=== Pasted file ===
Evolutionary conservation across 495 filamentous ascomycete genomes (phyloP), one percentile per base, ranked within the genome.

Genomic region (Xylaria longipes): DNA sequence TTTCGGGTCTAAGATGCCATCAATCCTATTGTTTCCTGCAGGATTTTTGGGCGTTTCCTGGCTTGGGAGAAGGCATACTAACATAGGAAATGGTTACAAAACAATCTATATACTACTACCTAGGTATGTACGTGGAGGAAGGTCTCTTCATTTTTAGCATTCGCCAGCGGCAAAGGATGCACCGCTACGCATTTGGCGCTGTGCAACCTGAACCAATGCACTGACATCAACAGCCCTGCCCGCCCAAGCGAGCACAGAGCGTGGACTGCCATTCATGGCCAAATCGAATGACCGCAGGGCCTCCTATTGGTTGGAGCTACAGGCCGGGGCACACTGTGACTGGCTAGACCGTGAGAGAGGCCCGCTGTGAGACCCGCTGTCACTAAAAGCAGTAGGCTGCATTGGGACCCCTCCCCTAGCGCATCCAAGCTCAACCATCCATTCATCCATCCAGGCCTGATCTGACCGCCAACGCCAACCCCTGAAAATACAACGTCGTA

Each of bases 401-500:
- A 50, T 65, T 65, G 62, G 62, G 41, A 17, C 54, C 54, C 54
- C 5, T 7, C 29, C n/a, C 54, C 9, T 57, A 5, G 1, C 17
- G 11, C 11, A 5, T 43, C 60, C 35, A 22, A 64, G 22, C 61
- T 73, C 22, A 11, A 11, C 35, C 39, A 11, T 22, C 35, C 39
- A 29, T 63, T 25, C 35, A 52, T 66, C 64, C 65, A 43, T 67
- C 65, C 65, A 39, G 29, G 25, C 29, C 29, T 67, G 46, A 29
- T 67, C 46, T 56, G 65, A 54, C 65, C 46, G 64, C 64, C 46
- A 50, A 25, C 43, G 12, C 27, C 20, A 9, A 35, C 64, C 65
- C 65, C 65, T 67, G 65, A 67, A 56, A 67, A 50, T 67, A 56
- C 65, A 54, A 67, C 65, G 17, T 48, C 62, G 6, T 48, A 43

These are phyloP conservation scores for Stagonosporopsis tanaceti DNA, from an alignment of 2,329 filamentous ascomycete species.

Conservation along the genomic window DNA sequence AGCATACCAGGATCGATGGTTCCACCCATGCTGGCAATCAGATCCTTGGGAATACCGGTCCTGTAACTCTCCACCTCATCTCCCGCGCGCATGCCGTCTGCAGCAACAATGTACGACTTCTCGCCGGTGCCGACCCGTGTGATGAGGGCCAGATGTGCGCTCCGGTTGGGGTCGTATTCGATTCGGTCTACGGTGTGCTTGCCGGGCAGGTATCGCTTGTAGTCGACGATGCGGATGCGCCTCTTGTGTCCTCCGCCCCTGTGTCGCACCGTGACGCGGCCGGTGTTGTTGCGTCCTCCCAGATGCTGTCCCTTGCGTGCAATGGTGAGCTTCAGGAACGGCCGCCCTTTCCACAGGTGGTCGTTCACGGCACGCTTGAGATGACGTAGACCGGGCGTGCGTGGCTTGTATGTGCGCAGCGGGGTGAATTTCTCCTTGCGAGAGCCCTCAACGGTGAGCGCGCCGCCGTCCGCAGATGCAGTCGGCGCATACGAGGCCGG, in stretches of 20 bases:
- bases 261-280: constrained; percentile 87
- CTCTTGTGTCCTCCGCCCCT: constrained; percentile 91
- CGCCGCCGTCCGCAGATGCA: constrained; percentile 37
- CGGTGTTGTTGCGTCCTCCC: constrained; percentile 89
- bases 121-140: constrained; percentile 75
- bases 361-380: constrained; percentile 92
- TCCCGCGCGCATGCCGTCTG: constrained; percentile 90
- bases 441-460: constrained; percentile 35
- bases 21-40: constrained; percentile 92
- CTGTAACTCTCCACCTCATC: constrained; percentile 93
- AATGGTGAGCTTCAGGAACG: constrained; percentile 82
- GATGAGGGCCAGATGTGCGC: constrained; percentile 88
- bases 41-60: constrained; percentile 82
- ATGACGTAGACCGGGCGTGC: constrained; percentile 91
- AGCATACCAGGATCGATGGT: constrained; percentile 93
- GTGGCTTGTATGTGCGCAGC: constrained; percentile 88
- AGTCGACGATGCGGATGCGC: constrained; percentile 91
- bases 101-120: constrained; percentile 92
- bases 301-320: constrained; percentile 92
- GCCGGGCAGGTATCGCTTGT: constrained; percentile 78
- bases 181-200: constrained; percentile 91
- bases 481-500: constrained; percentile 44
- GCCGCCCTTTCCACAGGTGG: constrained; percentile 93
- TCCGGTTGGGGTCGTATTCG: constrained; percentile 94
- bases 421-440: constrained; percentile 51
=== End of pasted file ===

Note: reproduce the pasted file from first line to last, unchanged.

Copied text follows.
Evolutionary conservation across 495 filamentous ascomycete genomes (phyloP), one percentile per base, ranked within the genome.

Genomic region (Xylaria longipes): DNA sequence TTTCGGGTCTAAGATGCCATCAATCCTATTGTTTCCTGCAGGATTTTTGGGCGTTTCCTGGCTTGGGAGAAGGCATACTAACATAGGAAATGGTTACAAAACAATCTATATACTACTACCTAGGTATGTACGTGGAGGAAGGTCTCTTCATTTTTAGCATTCGCCAGCGGCAAAGGATGCACCGCTACGCATTTGGCGCTGTGCAACCTGAACCAATGCACTGACATCAACAGCCCTGCCCGCCCAAGCGAGCACAGAGCGTGGACTGCCATTCATGGCCAAATCGAATGACCGCAGGGCCTCCTATTGGTTGGAGCTACAGGCCGGGGCACACTGTGACTGGCTAGACCGTGAGAGAGGCCCGCTGTGAGACCCGCTGTCACTAAAAGCAGTAGGCTGCATTGGGACCCCTCCCCTAGCGCATCCAAGCTCAACCATCCATTCATCCATCCAGGCCTGATCTGACCGCCAACGCCAACCCCTGAAAATACAACGTCGTA

Each of bases 401-500:
- A 50, T 65, T 65, G 62, G 62, G 41, A 17, C 54, C 54, C 54
- C 5, T 7, C 29, C n/a, C 54, C 9, T 57, A 5, G 1, C 17
- G 11, C 11, A 5, T 43, C 60, C 35, A 22, A 64, G 22, C 61
- T 73, C 22, A 11, A 11, C 35, C 39, A 11, T 22, C 35, C 39
- A 29, T 63, T 25, C 35, A 52, T 66, C 64, C 65, A 43, T 67
- C 65, C 65, A 39, G 29, G 25, C 29, C 29, T 67, G 46, A 29
- T 67, C 46, T 56, G 65, A 54, C 65, C 46, G 64, C 64, C 46
- A 50, A 25, C 43, G 12, C 27, C 20, A 9, A 35, C 64, C 65
- C 65, C 65, T 67, G 65, A 67, A 56, A 67, A 50, T 67, A 56
- C 65, A 54, A 67, C 65, G 17, T 48, C 62, G 6, T 48, A 43

These are phyloP conservation scores for Stagonosporopsis tanaceti DNA, from an alignment of 2,329 filamentous ascomycete species.

Conservation along the genomic window DNA sequence AGCATACCAGGATCGATGGTTCCACCCATGCTGGCAATCAGATCCTTGGGAATACCGGTCCTGTAACTCTCCACCTCATCTCCCGCGCGCATGCCGTCTGCAGCAACAATGTACGACTTCTCGCCGGTGCCGACCCGTGTGATGAGGGCCAGATGTGCGCTCCGGTTGGGGTCGTATTCGATTCGGTCTACGGTGTGCTTGCCGGGCAGGTATCGCTTGTAGTCGACGATGCGGATGCGCCTCTTGTGTCCTCCGCCCCTGTGTCGCACCGTGACGCGGCCGGTGTTGTTGCGTCCTCCCAGATGCTGTCCCTTGCGTGCAATGGTGAGCTTCAGGAACGGCCGCCCTTTCCACAGGTGGTCGTTCACGGCACGCTTGAGATGACGTAGACCGGGCGTGCGTGGCTTGTATGTGCGCAGCGGGGTGAATTTCTCCTTGCGAGAGCCCTCAACGGTGAGCGCGCCGCCGTCCGCAGATGCAGTCGGCGCATACGAGGCCGG, in stretches of 20 bases:
- bases 261-280: constrained; percentile 87
- CTCTTGTGTCCTCCGCCCCT: constrained; percentile 91
- CGCCGCCGTCCGCAGATGCA: constrained; percentile 37
- CGGTGTTGTTGCGTCCTCCC: constrained; percentile 89
- bases 121-140: constrained; percentile 75
- bases 361-380: constrained; percentile 92
- TCCCGCGCGCATGCCGTCTG: constrained; percentile 90
- bases 441-460: constrained; percentile 35
- bases 21-40: constrained; percentile 92
- CTGTAACTCTCCACCTCATC: constrained; percentile 93
- AATGGTGAGCTTCAGGAACG: constrained; percentile 82
- GATGAGGGCCAGATGTGCGC: constrained; percentile 88
- bases 41-60: constrained; percentile 82
- ATGACGTAGACCGGGCGTGC: constrained; percentile 91
- AGCATACCAGGATCGATGGT: constrained; percentile 93
- GTGGCTTGTATGTGCGCAGC: constrained; percentile 88
- AGTCGACGATGCGGATGCGC: constrained; percentile 91
- bases 101-120: constrained; percentile 92
- bases 301-320: constrained; percentile 92
- GCCGGGCAGGTATCGCTTGT: constrained; percentile 78
- bases 181-200: constrained; percentile 91
- bases 481-500: constrained; percentile 44
- GCCGCCCTTTCCACAGGTGG: constrained; percentile 93
- TCCGGTTGGGGTCGTATTCG: constrained; percentile 94
- bases 421-440: constrained; percentile 51